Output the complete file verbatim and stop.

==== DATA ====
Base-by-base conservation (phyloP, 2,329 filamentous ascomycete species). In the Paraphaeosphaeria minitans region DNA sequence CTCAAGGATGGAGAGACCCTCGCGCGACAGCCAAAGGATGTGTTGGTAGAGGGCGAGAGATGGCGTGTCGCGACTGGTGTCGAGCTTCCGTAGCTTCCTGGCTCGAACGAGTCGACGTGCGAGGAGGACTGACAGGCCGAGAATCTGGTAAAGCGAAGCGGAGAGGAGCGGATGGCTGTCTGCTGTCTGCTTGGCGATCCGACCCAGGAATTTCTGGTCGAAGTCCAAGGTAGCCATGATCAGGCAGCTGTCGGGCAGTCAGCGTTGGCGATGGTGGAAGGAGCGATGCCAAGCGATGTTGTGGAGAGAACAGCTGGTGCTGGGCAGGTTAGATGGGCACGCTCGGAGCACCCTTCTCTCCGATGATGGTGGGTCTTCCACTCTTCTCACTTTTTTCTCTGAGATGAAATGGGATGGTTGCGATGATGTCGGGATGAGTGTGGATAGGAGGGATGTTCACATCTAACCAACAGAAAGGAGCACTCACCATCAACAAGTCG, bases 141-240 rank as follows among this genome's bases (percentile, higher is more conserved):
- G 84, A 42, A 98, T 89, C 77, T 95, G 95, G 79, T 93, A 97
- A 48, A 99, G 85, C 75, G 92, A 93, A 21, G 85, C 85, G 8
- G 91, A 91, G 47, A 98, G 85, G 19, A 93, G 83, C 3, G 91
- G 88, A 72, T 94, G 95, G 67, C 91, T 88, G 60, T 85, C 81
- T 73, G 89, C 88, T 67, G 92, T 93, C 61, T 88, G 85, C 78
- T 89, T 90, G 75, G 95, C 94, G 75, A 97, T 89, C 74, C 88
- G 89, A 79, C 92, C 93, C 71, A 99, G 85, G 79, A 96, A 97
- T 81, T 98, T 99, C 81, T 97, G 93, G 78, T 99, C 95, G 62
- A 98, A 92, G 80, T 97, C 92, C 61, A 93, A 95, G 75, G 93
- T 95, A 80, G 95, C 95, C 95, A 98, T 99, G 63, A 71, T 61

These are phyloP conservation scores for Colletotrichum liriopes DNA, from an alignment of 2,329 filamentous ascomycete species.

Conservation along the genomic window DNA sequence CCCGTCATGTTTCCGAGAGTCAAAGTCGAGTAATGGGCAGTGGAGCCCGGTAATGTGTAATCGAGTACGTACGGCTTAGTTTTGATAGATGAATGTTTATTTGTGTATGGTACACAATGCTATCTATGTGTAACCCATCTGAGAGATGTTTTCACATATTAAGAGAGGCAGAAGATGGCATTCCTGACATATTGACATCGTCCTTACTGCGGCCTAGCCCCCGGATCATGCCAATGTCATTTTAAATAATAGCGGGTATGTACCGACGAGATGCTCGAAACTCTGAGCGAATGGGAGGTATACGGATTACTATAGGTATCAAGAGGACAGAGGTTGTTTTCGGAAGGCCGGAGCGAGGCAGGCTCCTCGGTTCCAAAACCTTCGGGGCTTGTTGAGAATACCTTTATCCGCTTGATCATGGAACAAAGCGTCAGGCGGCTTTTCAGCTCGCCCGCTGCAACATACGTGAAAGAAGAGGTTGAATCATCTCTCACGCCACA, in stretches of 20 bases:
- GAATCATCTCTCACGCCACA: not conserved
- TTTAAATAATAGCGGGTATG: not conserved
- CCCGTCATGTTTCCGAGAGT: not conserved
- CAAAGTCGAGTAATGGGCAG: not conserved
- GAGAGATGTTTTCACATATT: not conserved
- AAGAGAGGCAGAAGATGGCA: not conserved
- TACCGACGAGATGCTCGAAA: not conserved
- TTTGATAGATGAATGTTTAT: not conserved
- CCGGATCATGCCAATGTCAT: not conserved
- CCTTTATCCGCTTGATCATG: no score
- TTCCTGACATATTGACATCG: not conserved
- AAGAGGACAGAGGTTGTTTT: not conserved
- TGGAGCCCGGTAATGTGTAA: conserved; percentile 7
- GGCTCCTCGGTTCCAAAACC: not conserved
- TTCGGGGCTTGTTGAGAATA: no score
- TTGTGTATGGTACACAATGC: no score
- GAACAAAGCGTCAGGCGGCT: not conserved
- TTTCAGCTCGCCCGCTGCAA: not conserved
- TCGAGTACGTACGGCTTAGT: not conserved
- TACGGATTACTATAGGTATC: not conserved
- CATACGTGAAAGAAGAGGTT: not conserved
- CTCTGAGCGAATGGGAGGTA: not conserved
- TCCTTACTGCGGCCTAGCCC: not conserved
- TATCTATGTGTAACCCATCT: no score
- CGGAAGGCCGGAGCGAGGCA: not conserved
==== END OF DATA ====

Base-by-base conservation (phyloP, 2,329 filamentous ascomycete species). In the Paraphaeosphaeria minitans region DNA sequence CTCAAGGATGGAGAGACCCTCGCGCGACAGCCAAAGGATGTGTTGGTAGAGGGCGAGAGATGGCGTGTCGCGACTGGTGTCGAGCTTCCGTAGCTTCCTGGCTCGAACGAGTCGACGTGCGAGGAGGACTGACAGGCCGAGAATCTGGTAAAGCGAAGCGGAGAGGAGCGGATGGCTGTCTGCTGTCTGCTTGGCGATCCGACCCAGGAATTTCTGGTCGAAGTCCAAGGTAGCCATGATCAGGCAGCTGTCGGGCAGTCAGCGTTGGCGATGGTGGAAGGAGCGATGCCAAGCGATGTTGTGGAGAGAACAGCTGGTGCTGGGCAGGTTAGATGGGCACGCTCGGAGCACCCTTCTCTCCGATGATGGTGGGTCTTCCACTCTTCTCACTTTTTTCTCTGAGATGAAATGGGATGGTTGCGATGATGTCGGGATGAGTGTGGATAGGAGGGATGTTCACATCTAACCAACAGAAAGGAGCACTCACCATCAACAAGTCG, bases 141-240 rank as follows among this genome's bases (percentile, higher is more conserved):
- G 84, A 42, A 98, T 89, C 77, T 95, G 95, G 79, T 93, A 97
- A 48, A 99, G 85, C 75, G 92, A 93, A 21, G 85, C 85, G 8
- G 91, A 91, G 47, A 98, G 85, G 19, A 93, G 83, C 3, G 91
- G 88, A 72, T 94, G 95, G 67, C 91, T 88, G 60, T 85, C 81
- T 73, G 89, C 88, T 67, G 92, T 93, C 61, T 88, G 85, C 78
- T 89, T 90, G 75, G 95, C 94, G 75, A 97, T 89, C 74, C 88
- G 89, A 79, C 92, C 93, C 71, A 99, G 85, G 79, A 96, A 97
- T 81, T 98, T 99, C 81, T 97, G 93, G 78, T 99, C 95, G 62
- A 98, A 92, G 80, T 97, C 92, C 61, A 93, A 95, G 75, G 93
- T 95, A 80, G 95, C 95, C 95, A 98, T 99, G 63, A 71, T 61

These are phyloP conservation scores for Colletotrichum liriopes DNA, from an alignment of 2,329 filamentous ascomycete species.

Conservation along the genomic window DNA sequence CCCGTCATGTTTCCGAGAGTCAAAGTCGAGTAATGGGCAGTGGAGCCCGGTAATGTGTAATCGAGTACGTACGGCTTAGTTTTGATAGATGAATGTTTATTTGTGTATGGTACACAATGCTATCTATGTGTAACCCATCTGAGAGATGTTTTCACATATTAAGAGAGGCAGAAGATGGCATTCCTGACATATTGACATCGTCCTTACTGCGGCCTAGCCCCCGGATCATGCCAATGTCATTTTAAATAATAGCGGGTATGTACCGACGAGATGCTCGAAACTCTGAGCGAATGGGAGGTATACGGATTACTATAGGTATCAAGAGGACAGAGGTTGTTTTCGGAAGGCCGGAGCGAGGCAGGCTCCTCGGTTCCAAAACCTTCGGGGCTTGTTGAGAATACCTTTATCCGCTTGATCATGGAACAAAGCGTCAGGCGGCTTTTCAGCTCGCCCGCTGCAACATACGTGAAAGAAGAGGTTGAATCATCTCTCACGCCACA, in stretches of 20 bases:
- GAATCATCTCTCACGCCACA: not conserved
- TTTAAATAATAGCGGGTATG: not conserved
- CCCGTCATGTTTCCGAGAGT: not conserved
- CAAAGTCGAGTAATGGGCAG: not conserved
- GAGAGATGTTTTCACATATT: not conserved
- AAGAGAGGCAGAAGATGGCA: not conserved
- TACCGACGAGATGCTCGAAA: not conserved
- TTTGATAGATGAATGTTTAT: not conserved
- CCGGATCATGCCAATGTCAT: not conserved
- CCTTTATCCGCTTGATCATG: no score
- TTCCTGACATATTGACATCG: not conserved
- AAGAGGACAGAGGTTGTTTT: not conserved
- TGGAGCCCGGTAATGTGTAA: conserved; percentile 7
- GGCTCCTCGGTTCCAAAACC: not conserved
- TTCGGGGCTTGTTGAGAATA: no score
- TTGTGTATGGTACACAATGC: no score
- GAACAAAGCGTCAGGCGGCT: not conserved
- TTTCAGCTCGCCCGCTGCAA: not conserved
- TCGAGTACGTACGGCTTAGT: not conserved
- TACGGATTACTATAGGTATC: not conserved
- CATACGTGAAAGAAGAGGTT: not conserved
- CTCTGAGCGAATGGGAGGTA: not conserved
- TCCTTACTGCGGCCTAGCCC: not conserved
- TATCTATGTGTAACCCATCT: no score
- CGGAAGGCCGGAGCGAGGCA: not conserved